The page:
It turns out you can acquire that unique Belgian strain used by your favorite brewery, even if there isn't a viable substitute at your local homebrew shop. Commercial breweries rely on yeast just like homebrewers do, and if they are bottle-conditioning their beers, there are likely some living yeast cells in the bottle, just waiting to ferment your next batch of beer.
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Forgoing the precision of modern technology, these cider makers embrace the old-world method of fermenting with yeast already present on the skins of the apples. While producing cider using native fermentation can be unpredictable, the results can offer an array of savory and earthy flavors—these ciders are more complex than any others in the American cider landscape.
If there's one trend in craft beer that has fought hardest to beat out the hoppy-hoppier-hoppiest IPA arms race, it's the boom in popularity of sour beer. These small production, time-intensive brews offer an intriguing history (and hype-inducing rarity), but it's their unique flavor that seems to turn most drinkers into dedicated sour beer fans. The tart, puckering taste is often met with a shocked, love-it-or-hate-it type of reaction, and those with the former can't seem to get enough of the stuff. The secret ingredients that set these beers apart from the rest of the brews on the shelf are actually living creatures: yeast and bacteria.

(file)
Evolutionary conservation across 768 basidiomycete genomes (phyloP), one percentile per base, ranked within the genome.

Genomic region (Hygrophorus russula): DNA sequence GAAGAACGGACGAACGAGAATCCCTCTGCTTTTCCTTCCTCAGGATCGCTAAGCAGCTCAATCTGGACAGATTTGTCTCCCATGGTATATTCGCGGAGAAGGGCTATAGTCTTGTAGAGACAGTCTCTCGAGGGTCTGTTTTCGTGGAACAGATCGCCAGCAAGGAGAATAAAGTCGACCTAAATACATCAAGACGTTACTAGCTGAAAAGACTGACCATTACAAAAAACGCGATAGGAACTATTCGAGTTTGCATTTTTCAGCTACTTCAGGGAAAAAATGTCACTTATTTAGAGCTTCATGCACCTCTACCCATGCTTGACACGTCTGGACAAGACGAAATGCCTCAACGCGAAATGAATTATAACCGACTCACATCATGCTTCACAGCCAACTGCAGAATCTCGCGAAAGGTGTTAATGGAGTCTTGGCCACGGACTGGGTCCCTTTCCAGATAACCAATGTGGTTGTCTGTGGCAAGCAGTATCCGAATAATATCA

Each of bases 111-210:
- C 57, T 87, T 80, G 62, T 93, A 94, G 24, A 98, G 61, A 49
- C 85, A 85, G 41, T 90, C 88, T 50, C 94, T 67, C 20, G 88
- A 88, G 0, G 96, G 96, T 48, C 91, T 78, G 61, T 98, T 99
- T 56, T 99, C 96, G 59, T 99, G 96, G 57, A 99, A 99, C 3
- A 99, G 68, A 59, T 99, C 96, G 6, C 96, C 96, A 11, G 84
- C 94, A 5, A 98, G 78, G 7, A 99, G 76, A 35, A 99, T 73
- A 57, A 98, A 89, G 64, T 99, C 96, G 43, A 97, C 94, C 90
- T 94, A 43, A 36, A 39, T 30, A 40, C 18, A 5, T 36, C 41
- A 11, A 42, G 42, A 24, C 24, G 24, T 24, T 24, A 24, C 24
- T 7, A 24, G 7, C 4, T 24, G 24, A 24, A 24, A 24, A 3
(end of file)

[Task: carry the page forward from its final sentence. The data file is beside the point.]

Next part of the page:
Folks in the beer industry like to say that brewers don't really make beer. Brewers make wort—which is the stuff that yeast makes into beer. Yeast and its performance has a huge impact on a brewer's final product. But what does that taste like?
Sour ales are one of the biggest things in craft beer right now. The style that started out as a niche Belgian import not too long ago has spread like wildfire across American bars and breweries. Producing sour beer at home can be difficult, but with some experimentation and education there's nothing stopping a homebrewer from creating a tart and funky ale just like the best of the commercial brewers.
Brewers have always reused yeast, though they did not always know it. The German Beer Purity Law, "Reinheitsgebot," from 1516 said that beer could only be made with three ingredients: barley, hops, and water. But German brewers following this law carried over a small portion of each batch to the next, not knowing that this practice transferred the all-important yeast from the old batch to the new. Families in Scandinavia once passed down prized beer-brewing sticks that were used to stir the wort and magically induce fermentation...by introducing yeast to each new batch of beer.
Yeast: The Practical Guide to Beer Fermentation walks us through some of the mystery of brewing, and shows us how we can better use yeast to produce the flavors that we want in our beer.
Prior to the 18th century, yeast was the unknown quantity in beer production. Yeast goes unmentioned in the Reinheitsgebot, the 1516 Bavarian 'beer purity law' that specified only water, hops and barley as 'approved' ingredients for beer. At that point, yeast was simply not a recognized part of the brewing process. Brewers were aware that something 'magical' happened somewhere along the line, turning their watery mixture into a pleasant alcoholic beverage, at least when all went well.
The strain of yeast that a brewer selects—as well as the way the fermentation is carried out—has a direct affect on the sake's aroma and flavor. Knowing a little about yeast can help you pick out flavors in sake, and guide you toward discovering which types of sake suit your palate best.